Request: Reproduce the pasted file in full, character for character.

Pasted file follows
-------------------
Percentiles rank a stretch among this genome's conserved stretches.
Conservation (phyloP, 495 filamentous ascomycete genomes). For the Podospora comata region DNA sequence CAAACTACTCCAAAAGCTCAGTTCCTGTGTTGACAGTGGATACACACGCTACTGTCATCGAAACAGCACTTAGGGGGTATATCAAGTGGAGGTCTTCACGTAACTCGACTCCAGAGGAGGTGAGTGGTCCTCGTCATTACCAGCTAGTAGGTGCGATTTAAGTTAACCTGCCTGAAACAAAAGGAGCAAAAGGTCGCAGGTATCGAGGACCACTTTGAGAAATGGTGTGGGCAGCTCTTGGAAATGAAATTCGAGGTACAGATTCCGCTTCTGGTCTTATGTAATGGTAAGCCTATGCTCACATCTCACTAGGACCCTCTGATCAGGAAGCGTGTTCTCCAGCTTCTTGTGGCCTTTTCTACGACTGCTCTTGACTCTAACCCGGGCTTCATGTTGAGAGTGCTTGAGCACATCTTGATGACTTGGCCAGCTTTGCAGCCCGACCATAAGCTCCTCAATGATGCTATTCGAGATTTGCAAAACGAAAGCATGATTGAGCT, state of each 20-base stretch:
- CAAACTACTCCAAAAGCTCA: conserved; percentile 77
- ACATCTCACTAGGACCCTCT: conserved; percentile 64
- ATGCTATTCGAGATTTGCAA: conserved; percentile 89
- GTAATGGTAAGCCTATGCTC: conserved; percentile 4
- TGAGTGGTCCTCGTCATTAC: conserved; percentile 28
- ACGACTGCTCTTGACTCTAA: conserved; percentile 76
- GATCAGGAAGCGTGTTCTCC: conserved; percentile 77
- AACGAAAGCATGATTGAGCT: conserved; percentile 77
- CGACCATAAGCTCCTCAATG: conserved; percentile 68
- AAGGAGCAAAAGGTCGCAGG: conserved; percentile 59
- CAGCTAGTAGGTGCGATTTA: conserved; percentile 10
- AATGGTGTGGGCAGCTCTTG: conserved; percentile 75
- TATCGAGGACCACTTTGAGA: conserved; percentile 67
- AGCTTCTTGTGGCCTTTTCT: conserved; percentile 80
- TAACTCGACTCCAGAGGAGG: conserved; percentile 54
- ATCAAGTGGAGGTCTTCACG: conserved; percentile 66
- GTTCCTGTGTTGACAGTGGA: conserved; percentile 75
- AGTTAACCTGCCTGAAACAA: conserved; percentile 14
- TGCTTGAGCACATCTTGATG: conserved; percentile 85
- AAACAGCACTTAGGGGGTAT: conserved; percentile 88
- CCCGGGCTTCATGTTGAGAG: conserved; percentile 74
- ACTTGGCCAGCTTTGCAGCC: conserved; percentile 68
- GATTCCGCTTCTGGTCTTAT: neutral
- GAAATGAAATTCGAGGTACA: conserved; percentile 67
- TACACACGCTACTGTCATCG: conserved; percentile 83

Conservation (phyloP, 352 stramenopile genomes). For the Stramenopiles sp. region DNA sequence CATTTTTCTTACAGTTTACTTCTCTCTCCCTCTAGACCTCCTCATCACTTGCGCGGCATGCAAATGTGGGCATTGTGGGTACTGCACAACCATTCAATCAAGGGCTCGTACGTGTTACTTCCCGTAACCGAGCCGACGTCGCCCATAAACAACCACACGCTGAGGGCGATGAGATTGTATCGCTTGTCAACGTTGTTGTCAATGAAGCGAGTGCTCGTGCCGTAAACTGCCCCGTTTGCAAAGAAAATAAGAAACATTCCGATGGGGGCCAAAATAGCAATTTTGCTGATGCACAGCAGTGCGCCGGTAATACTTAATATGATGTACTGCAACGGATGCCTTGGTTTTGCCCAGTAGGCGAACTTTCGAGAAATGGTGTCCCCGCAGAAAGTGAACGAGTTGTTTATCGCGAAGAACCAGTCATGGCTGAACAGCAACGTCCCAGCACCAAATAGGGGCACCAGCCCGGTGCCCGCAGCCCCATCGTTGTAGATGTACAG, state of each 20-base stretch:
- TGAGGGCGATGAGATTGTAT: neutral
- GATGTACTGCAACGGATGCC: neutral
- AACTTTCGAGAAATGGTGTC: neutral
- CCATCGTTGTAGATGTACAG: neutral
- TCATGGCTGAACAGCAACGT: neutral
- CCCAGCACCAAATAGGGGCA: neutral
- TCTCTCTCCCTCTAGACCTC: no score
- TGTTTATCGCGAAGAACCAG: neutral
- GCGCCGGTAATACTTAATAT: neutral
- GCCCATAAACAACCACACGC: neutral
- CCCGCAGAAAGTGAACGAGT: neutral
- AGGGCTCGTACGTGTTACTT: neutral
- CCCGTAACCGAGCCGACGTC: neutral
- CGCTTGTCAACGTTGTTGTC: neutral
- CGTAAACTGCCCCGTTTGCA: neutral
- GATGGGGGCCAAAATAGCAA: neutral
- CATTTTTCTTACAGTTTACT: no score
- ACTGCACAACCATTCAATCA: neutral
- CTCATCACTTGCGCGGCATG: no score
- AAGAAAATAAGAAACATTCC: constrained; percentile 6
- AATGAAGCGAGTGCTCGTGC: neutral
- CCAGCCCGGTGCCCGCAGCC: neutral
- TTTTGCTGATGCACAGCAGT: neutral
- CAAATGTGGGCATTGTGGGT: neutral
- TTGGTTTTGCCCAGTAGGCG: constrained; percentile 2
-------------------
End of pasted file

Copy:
Percentiles rank a stretch among this genome's conserved stretches.
Conservation (phyloP, 495 filamentous ascomycete genomes). For the Podospora comata region DNA sequence CAAACTACTCCAAAAGCTCAGTTCCTGTGTTGACAGTGGATACACACGCTACTGTCATCGAAACAGCACTTAGGGGGTATATCAAGTGGAGGTCTTCACGTAACTCGACTCCAGAGGAGGTGAGTGGTCCTCGTCATTACCAGCTAGTAGGTGCGATTTAAGTTAACCTGCCTGAAACAAAAGGAGCAAAAGGTCGCAGGTATCGAGGACCACTTTGAGAAATGGTGTGGGCAGCTCTTGGAAATGAAATTCGAGGTACAGATTCCGCTTCTGGTCTTATGTAATGGTAAGCCTATGCTCACATCTCACTAGGACCCTCTGATCAGGAAGCGTGTTCTCCAGCTTCTTGTGGCCTTTTCTACGACTGCTCTTGACTCTAACCCGGGCTTCATGTTGAGAGTGCTTGAGCACATCTTGATGACTTGGCCAGCTTTGCAGCCCGACCATAAGCTCCTCAATGATGCTATTCGAGATTTGCAAAACGAAAGCATGATTGAGCT, state of each 20-base stretch:
- CAAACTACTCCAAAAGCTCA: conserved; percentile 77
- ACATCTCACTAGGACCCTCT: conserved; percentile 64
- ATGCTATTCGAGATTTGCAA: conserved; percentile 89
- GTAATGGTAAGCCTATGCTC: conserved; percentile 4
- TGAGTGGTCCTCGTCATTAC: conserved; percentile 28
- ACGACTGCTCTTGACTCTAA: conserved; percentile 76
- GATCAGGAAGCGTGTTCTCC: conserved; percentile 77
- AACGAAAGCATGATTGAGCT: conserved; percentile 77
- CGACCATAAGCTCCTCAATG: conserved; percentile 68
- AAGGAGCAAAAGGTCGCAGG: conserved; percentile 59
- CAGCTAGTAGGTGCGATTTA: conserved; percentile 10
- AATGGTGTGGGCAGCTCTTG: conserved; percentile 75
- TATCGAGGACCACTTTGAGA: conserved; percentile 67
- AGCTTCTTGTGGCCTTTTCT: conserved; percentile 80
- TAACTCGACTCCAGAGGAGG: conserved; percentile 54
- ATCAAGTGGAGGTCTTCACG: conserved; percentile 66
- GTTCCTGTGTTGACAGTGGA: conserved; percentile 75
- AGTTAACCTGCCTGAAACAA: conserved; percentile 14
- TGCTTGAGCACATCTTGATG: conserved; percentile 85
- AAACAGCACTTAGGGGGTAT: conserved; percentile 88
- CCCGGGCTTCATGTTGAGAG: conserved; percentile 74
- ACTTGGCCAGCTTTGCAGCC: conserved; percentile 68
- GATTCCGCTTCTGGTCTTAT: neutral
- GAAATGAAATTCGAGGTACA: conserved; percentile 67
- TACACACGCTACTGTCATCG: conserved; percentile 83

Conservation (phyloP, 352 stramenopile genomes). For the Stramenopiles sp. region DNA sequence CATTTTTCTTACAGTTTACTTCTCTCTCCCTCTAGACCTCCTCATCACTTGCGCGGCATGCAAATGTGGGCATTGTGGGTACTGCACAACCATTCAATCAAGGGCTCGTACGTGTTACTTCCCGTAACCGAGCCGACGTCGCCCATAAACAACCACACGCTGAGGGCGATGAGATTGTATCGCTTGTCAACGTTGTTGTCAATGAAGCGAGTGCTCGTGCCGTAAACTGCCCCGTTTGCAAAGAAAATAAGAAACATTCCGATGGGGGCCAAAATAGCAATTTTGCTGATGCACAGCAGTGCGCCGGTAATACTTAATATGATGTACTGCAACGGATGCCTTGGTTTTGCCCAGTAGGCGAACTTTCGAGAAATGGTGTCCCCGCAGAAAGTGAACGAGTTGTTTATCGCGAAGAACCAGTCATGGCTGAACAGCAACGTCCCAGCACCAAATAGGGGCACCAGCCCGGTGCCCGCAGCCCCATCGTTGTAGATGTACAG, state of each 20-base stretch:
- TGAGGGCGATGAGATTGTAT: neutral
- GATGTACTGCAACGGATGCC: neutral
- AACTTTCGAGAAATGGTGTC: neutral
- CCATCGTTGTAGATGTACAG: neutral
- TCATGGCTGAACAGCAACGT: neutral
- CCCAGCACCAAATAGGGGCA: neutral
- TCTCTCTCCCTCTAGACCTC: no score
- TGTTTATCGCGAAGAACCAG: neutral
- GCGCCGGTAATACTTAATAT: neutral
- GCCCATAAACAACCACACGC: neutral
- CCCGCAGAAAGTGAACGAGT: neutral
- AGGGCTCGTACGTGTTACTT: neutral
- CCCGTAACCGAGCCGACGTC: neutral
- CGCTTGTCAACGTTGTTGTC: neutral
- CGTAAACTGCCCCGTTTGCA: neutral
- GATGGGGGCCAAAATAGCAA: neutral
- CATTTTTCTTACAGTTTACT: no score
- ACTGCACAACCATTCAATCA: neutral
- CTCATCACTTGCGCGGCATG: no score
- AAGAAAATAAGAAACATTCC: constrained; percentile 6
- AATGAAGCGAGTGCTCGTGC: neutral
- CCAGCCCGGTGCCCGCAGCC: neutral
- TTTTGCTGATGCACAGCAGT: neutral
- CAAATGTGGGCATTGTGGGT: neutral
- TTGGTTTTGCCCAGTAGGCG: constrained; percentile 2